After years of operating in secrecy, battery startup Sakti3 has been much in the news lately, the subject of feature articles in Scientific American and Fortune (via Green Car Reports).
The Ann Arbor company, founded in 2008 by Ann Marie Sastry, has developed a solid-state electrolyte, which could eliminate some of the drawbacks of liquid electrolytes, including the chemical reactions that can lead to overheating and fires. The solid-state design also lends itself to a cheap, rapid manufacturing process that’s similar to the way flat-panel screens and solar cells are made.
Says Dr Sastry, who has been working on battery technology for two decades, “We looked at different industries and we said, ‘Who’s kicking out product fast?’” The vacuum-deposition method used by TV-makers inspired her to “throw away the script and instead of making traditional chemical lithium batteries…make them the same way you make computer chips.”
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Sakti3’s prototype battery cells have demonstrated impressive energy density of 1,143 Watt-hours per liter, and the company has a plan to move to full-scale production. “Our target is to achieve mass production of cells at ~$100/kWh,” said Sastry. “Our first market will be consumer electronics, and after that, we’ll move to other sectors.”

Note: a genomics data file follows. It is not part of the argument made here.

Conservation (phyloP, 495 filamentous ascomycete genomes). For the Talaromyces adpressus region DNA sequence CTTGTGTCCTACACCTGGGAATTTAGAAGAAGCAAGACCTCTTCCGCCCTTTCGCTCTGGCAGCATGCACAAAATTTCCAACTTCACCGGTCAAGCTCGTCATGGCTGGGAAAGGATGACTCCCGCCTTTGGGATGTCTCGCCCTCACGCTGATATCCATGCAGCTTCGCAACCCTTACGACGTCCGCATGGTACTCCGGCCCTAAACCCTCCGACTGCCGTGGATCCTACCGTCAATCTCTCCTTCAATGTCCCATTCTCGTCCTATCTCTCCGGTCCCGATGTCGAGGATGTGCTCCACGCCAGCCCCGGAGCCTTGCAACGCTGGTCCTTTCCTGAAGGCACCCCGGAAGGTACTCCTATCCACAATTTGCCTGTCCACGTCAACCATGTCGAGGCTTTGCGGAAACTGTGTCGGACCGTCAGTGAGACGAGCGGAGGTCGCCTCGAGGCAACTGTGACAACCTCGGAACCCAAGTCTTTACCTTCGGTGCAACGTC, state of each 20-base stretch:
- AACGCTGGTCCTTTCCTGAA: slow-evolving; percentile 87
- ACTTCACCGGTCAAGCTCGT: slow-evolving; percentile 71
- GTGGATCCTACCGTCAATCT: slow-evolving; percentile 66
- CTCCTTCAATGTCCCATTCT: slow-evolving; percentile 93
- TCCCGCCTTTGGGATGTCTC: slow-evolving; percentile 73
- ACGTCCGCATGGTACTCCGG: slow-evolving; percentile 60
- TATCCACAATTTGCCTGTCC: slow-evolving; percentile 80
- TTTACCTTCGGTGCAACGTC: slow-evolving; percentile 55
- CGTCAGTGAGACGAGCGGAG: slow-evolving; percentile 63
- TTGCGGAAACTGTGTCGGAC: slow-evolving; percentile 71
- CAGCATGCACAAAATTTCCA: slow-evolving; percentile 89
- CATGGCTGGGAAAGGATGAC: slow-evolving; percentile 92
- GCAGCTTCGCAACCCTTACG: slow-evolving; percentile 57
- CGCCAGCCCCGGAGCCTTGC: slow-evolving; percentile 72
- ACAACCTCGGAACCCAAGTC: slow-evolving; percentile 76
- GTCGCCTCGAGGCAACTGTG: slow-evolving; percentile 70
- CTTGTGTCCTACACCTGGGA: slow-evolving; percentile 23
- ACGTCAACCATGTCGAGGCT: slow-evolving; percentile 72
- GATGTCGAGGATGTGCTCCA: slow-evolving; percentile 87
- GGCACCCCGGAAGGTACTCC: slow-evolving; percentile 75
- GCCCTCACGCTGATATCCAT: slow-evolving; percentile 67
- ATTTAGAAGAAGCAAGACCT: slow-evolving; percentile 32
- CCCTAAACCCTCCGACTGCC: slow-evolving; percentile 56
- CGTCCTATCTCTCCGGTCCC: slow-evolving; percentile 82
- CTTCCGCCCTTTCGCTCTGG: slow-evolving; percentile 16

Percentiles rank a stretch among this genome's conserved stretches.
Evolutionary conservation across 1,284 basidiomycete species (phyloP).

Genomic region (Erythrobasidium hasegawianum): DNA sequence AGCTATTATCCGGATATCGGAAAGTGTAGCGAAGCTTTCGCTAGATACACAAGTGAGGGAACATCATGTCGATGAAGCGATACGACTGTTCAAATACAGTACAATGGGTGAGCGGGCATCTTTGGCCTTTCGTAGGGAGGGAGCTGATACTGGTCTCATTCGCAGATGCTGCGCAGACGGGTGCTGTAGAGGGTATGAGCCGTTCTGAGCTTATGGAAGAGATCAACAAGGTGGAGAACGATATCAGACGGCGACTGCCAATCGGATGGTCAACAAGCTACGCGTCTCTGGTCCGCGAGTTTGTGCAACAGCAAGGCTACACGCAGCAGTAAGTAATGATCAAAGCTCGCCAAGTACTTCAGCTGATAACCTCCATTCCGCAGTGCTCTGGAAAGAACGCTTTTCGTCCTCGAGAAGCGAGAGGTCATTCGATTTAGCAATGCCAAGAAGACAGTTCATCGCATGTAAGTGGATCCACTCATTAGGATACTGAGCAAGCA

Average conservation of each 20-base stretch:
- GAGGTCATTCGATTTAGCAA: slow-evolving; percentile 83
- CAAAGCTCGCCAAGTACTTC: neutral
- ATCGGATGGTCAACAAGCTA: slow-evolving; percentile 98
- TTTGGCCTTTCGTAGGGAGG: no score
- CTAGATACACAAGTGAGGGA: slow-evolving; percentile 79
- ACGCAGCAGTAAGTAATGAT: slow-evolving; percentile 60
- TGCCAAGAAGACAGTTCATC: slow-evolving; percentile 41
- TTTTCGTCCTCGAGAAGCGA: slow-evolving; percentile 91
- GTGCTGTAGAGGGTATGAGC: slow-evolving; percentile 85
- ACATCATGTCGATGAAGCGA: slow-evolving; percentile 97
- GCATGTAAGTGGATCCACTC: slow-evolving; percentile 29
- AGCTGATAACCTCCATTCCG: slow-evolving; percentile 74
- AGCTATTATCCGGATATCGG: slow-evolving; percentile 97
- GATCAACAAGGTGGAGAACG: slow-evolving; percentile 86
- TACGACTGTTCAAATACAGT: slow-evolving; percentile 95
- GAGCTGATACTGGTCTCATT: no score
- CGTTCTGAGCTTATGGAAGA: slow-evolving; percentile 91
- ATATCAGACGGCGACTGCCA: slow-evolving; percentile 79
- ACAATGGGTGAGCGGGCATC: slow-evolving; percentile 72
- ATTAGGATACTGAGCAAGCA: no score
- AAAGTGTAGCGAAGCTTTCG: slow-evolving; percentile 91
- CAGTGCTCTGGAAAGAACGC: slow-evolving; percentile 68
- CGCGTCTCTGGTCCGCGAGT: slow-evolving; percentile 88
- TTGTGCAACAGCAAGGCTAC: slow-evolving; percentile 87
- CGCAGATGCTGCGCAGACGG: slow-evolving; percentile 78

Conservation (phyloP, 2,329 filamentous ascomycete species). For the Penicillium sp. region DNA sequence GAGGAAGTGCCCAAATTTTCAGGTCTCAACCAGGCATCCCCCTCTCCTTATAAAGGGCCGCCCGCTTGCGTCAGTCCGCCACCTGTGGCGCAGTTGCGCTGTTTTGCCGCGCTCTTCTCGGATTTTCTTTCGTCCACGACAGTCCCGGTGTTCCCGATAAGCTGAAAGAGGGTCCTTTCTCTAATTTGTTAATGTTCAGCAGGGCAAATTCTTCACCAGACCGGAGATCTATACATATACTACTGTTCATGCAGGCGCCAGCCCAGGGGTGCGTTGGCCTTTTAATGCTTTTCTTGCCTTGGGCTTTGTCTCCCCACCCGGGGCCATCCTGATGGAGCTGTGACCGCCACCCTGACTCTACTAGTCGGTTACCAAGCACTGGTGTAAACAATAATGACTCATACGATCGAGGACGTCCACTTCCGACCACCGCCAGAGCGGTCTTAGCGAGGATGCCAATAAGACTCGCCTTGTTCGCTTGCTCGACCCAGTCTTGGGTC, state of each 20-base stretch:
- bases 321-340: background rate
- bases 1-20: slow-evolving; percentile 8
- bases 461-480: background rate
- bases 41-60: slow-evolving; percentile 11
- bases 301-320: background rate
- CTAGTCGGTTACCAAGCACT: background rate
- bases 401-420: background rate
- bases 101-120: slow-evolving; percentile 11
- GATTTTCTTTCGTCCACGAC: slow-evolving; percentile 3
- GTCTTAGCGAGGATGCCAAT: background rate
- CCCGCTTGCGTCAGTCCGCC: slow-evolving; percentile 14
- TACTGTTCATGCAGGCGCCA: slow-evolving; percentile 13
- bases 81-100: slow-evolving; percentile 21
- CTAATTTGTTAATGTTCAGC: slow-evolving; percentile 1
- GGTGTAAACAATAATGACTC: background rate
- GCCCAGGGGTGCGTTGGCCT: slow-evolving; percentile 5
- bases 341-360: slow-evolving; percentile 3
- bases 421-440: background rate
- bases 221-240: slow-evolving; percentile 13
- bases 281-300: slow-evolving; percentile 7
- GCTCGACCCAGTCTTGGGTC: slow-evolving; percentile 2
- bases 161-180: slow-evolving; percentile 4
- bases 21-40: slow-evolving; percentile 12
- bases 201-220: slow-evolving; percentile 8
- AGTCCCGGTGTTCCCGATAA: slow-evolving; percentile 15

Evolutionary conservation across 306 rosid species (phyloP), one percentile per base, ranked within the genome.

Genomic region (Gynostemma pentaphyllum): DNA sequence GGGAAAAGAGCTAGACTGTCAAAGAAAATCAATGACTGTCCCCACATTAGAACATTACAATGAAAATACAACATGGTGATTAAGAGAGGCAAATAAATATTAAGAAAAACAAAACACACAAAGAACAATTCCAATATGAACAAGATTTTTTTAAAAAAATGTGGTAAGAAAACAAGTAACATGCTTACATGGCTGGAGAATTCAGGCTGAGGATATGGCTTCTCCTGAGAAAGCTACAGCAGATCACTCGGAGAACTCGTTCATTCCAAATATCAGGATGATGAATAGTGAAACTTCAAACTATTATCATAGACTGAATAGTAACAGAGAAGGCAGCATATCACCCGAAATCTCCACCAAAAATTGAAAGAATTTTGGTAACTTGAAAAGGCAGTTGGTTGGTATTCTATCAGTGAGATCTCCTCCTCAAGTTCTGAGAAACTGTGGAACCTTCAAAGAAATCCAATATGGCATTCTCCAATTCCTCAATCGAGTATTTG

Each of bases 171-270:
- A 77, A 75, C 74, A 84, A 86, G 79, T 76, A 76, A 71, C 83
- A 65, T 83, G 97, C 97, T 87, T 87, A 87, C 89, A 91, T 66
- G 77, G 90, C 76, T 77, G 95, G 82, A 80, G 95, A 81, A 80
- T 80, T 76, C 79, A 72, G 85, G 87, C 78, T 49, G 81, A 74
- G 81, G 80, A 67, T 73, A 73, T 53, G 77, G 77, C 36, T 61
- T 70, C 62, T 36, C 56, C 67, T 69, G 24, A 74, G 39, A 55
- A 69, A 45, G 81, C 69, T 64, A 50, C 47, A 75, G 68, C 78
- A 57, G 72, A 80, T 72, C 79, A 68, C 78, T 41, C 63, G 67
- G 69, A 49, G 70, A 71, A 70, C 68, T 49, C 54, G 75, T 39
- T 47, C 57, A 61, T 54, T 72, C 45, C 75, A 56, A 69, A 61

Making that happen is plainly going to require some serious capital. “Sakti3’s big challenge is going to be the cost of manufacturing and the yield it’s going to get,” analyst Kevin See of Lux Research told Fortune. “It’s great to demonstrate a small battery in the lab, but making batteries bigger and making a lot of them is not trivial.”
That’s not news to Sastry. “Designing batteries is one of the most complex engineering problems on the planet,” she says. The company is working on a manufacturing agreement with “a major corporation,” which it plans to make public later this year.
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Might that corporation be GM? The Detroit giant has been talking about producing a new EV with a range of 200 miles for some time (rumored to be a 2017 Chevy Sonic EV), and some sort of cheaper and/or more energy-dense battery will be a key to making that happen.
LG Chem, which now provides cells for the Volt and Spark EV, has hinted that it will be supplying the batteries for GM’s game-changing EV. But Sakti3 could be a contender as well. GM Ventures invested a chunk of change in the company in September 2010.
Source: Fortune, Scientific American, Green Car Reports